Dale Hunter

What Dale Hunter can expect against St. Louis tonight


The Caps face off at home against the St. Louis Blues in an odd sort of “new coaches battle.” For Caps coach Dale Hunter going up against the reinvigorated Blues and coach Ken Hitchcock provides them with a curious way to start their new life with a new bench boss.

With the Caps struggling to reclaim their identity, having to do it in their first game under Hunter against a team that will come after them and defend to the death will make life difficult. Hunter is noted from his time coaching the London Knights for relying heavily upon his offensive stars to push the game. If Alex Ovechkin, Alexander Semin, and Nicklas Backstrom want to impress the new boss tonight, they’ll have their work cut out for them. Lord knows there’s no more excuses for Ovechkin now.

Making matters more difficult will be how well the Blues goalies have both played of late. While Brian Elliott has been getting league-wide accolades, old nemesis Jaroslav Halak has been lights out since Hitchcock’s arrival in town as well. Just what the Caps want to have happen, find their old pace and ability to push the game only to have Halak there to stand on his head. Talk about reliving a nightmare.

Then again, it could prove to be rather “Scott Pilgrim vs. The World” like in that they’ve got to beat that evil ex-boyfriend to be able to get through things. That might be exaggerating the point though. For now, Hunter has to be prepared for his team to have an uphill battle against a team that plays their tails off, defends very well, and has stellar goaltending of late to top it all off.

Having a tough task right off the bat might prove to be the best thing for the Caps to kick off the Dale Hunter era.

Report: Islanders cut first-rounder Barzal from camp

Mathew Barzal
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It seems Mathew Barzal has played in his last game in a New York Islanders’ uniform for a little while.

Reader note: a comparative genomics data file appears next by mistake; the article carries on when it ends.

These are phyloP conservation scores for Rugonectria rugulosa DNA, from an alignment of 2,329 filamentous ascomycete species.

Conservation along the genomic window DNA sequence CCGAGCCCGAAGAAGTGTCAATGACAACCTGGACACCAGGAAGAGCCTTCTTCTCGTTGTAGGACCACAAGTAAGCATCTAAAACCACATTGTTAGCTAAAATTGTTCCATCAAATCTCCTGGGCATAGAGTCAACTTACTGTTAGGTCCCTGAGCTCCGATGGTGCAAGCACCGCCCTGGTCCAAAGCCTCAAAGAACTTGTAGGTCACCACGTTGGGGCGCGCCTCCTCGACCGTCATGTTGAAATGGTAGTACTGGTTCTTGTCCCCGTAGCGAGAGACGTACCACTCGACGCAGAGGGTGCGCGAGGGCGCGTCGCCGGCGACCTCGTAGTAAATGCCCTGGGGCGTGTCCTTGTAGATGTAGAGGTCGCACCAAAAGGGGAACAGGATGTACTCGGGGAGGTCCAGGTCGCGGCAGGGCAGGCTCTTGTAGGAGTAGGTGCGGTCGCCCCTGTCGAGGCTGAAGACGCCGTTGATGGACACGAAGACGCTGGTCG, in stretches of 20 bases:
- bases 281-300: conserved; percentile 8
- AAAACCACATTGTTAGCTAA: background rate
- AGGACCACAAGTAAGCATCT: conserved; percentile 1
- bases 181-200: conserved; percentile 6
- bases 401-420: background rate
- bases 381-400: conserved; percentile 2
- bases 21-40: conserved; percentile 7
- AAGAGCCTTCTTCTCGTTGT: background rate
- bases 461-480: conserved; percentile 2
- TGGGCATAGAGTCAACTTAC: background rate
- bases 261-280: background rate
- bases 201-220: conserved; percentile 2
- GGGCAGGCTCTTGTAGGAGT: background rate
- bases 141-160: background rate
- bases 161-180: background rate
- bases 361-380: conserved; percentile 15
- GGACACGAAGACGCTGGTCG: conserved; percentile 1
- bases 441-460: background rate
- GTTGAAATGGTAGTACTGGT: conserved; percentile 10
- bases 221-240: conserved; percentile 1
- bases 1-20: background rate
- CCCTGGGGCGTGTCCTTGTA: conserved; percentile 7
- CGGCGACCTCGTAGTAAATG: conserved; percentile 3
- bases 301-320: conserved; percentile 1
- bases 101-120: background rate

Barzal took part in the Islanders’ preseason finale against the Washington Capitals on Sunday, but after that contest the Islanders decided to return him to WHL Seattle, per Newsday’s Arthur Staple.

He was taken with the 16th overall pick in 2015 NHL Entry Draft. That selection was well-traveled as it originally belonged to the Pittsburgh Penguins, but was involved in the David Perron trade and then moved to the Islanders as part of Edmonton’s deal to get Griffin Reinhart.

Barzal is noteworthy for his skill and speed, but he may have slipped in the draft due to a knee injury he sustained during the 2014-15 campaign.

The Islanders also reassigned Kirill Petrov, Kevin Czuczman, Scott Mayfield, and Adam Pelech to the AHL’s Bridgeport Sound Tigers.

Torres offered in-person hearing, potentially setting up long suspension

Torres hit

What will Raffi Torres get this time?

The 33-year-old forward that has become known primarily for his controversial hits has once again put himself in the sights of the NHL’s Department of Players Safety. They confirmed that he was offered an in-person hearing following his hit on Jakub Silfverberg Saturday night. He declined the opportunity to meet with them face-to-face, but the offer itself is an important detail because it gives the league the option to suspend him for more than five games.

It certainly seems like the stage is set for a lengthy suspension. While Torres is not considered a repeat offender as his last suspension came more than 18 months ago, the NHL still retains the right to consider his history when deciding on this matter.

Among other incidents, he was once was banned from 25 games for his hit on Marian Hossa in 2012, although it was later reduced to 21 contests after an appeal. The NHL found that Torres was guilty of breaking three rules for that hit; namely interference, charging, and illegally hitting the head. The NHL is reviewing Torres’ latest incident for the same three violations.

You can see the hit below:

And here it is slowed down:

Torres got a match penalty and Silfverberg left the game. Fortunately, Ducks coach Bruce Boudreau said that Silfverberg could have returned, but was kept out for precautionary reasons.